Electronic Properties of Metallic Heterostructures

Surface states on close-packed surfaces of noble metals

Rolf Möller

The noble metals gold, silver, and copper have a surface state at their (111)-surfaces. Electrons in these states are confined near the surface, but can move freely parallel to the surface. (They can be characterized as a two-dimensional electron gas.)

If these electrons hit a defect (e.g. a surface step or a chemical impurity), they are partially reflected. Around these defects, incoming and outgoing waves interfere and form a standing wave pattern.

The resulting variations in the local density of states are analyzed by measuring the thermovoltage in a scanning tunneling microscope.

Surface state at gold(111): Influence of the herringbone reconstruction

Topography of the gold surface: A surface step is seen in the middle of the image. The reconstruction is visible above and below the step.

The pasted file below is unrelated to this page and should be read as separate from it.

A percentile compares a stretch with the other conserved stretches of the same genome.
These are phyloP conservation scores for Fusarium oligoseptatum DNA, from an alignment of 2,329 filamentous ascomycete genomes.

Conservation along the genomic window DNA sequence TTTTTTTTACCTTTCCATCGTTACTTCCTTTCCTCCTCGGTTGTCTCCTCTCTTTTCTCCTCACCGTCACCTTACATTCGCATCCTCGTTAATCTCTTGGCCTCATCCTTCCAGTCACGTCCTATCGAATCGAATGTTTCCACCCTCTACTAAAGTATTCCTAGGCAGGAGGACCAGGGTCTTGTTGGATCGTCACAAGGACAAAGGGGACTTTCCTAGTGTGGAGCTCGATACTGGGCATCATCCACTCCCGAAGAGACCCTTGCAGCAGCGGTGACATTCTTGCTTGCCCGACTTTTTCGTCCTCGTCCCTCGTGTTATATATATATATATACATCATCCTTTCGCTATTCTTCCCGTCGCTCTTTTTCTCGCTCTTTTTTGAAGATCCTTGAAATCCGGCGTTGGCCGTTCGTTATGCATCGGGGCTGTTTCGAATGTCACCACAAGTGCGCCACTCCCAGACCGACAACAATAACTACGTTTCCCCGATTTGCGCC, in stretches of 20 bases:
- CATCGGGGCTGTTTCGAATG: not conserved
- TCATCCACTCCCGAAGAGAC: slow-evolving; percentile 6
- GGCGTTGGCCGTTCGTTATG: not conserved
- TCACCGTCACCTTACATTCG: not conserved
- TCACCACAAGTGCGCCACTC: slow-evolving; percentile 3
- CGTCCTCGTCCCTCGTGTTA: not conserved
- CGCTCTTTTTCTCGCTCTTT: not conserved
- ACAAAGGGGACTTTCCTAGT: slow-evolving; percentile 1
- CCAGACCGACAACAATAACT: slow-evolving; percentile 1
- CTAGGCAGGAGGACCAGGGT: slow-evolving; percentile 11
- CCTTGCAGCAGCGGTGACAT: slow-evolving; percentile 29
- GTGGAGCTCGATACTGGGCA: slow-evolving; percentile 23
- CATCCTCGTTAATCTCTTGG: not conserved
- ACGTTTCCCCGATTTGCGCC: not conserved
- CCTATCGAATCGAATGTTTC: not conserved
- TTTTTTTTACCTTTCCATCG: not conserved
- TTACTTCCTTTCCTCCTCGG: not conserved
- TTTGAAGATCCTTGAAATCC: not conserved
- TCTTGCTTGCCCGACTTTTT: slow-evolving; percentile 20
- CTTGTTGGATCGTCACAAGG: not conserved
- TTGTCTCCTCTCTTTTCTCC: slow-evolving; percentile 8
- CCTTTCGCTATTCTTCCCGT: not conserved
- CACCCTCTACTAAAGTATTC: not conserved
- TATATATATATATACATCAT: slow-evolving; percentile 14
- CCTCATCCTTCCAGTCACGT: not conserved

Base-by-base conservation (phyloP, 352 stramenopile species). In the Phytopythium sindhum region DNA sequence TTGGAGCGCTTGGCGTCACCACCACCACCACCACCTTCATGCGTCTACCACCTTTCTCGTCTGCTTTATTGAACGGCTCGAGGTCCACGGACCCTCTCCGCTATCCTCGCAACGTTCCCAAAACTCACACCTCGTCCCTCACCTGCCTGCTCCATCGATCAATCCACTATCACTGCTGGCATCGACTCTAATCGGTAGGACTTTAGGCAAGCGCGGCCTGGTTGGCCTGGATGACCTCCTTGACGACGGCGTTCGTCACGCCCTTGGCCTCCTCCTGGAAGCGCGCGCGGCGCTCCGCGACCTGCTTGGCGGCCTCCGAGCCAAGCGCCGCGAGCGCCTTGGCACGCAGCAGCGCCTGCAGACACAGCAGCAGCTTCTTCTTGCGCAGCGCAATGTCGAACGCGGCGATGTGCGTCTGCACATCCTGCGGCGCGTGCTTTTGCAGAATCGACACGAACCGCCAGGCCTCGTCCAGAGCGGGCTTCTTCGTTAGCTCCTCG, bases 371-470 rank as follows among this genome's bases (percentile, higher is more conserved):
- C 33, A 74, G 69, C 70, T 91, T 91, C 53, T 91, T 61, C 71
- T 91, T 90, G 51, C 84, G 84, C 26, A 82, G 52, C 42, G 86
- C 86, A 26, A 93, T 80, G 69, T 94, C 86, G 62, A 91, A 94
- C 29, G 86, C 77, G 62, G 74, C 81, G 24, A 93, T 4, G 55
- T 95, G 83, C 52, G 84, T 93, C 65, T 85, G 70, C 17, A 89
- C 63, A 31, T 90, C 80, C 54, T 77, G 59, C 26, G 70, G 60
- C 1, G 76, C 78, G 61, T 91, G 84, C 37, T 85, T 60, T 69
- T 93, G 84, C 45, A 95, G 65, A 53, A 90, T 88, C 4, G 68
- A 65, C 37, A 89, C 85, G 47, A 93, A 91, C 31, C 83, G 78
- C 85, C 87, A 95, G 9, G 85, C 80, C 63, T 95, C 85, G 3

The herringbone reconstruction of the (111) oriented gold surface can be identified by double rows forming a zigzag pattern.

The distance between bends equals four times the wavelength of the analyzed electrons.

Thermovoltage: standing waves at the step, at impurities, and along the bends.

If every bend acts as a scattering center for the electrons, standing waves from neighboring bends interfere constructively. Therefore there are strong standing waves along the bends.

Influence of adsorbates on the surface state

Thermovoltage of 1/2 ML silver (light) on gold (dark)

The wave functions of surface state electrons spread into the substrate for several atomic distances. Nonetheless a single layer of adsorbate atoms changes the fermi wavelength of the electrons.

The thermovoltage is different for chemically different atoms. This makes it easy to distinguish between the clean surface and the deposited material.

Temperature dependence of the mean free path of electrons in surface states

The amplitude of the standing wave pattern decays with increasing distance to the step. The decay length is affected by the mean free path of the electrons: The shorter the mean free path, the faster the wave patterns disappear. The mean free path of the electrons is determined by comparing the thermovoltage image with model calculations.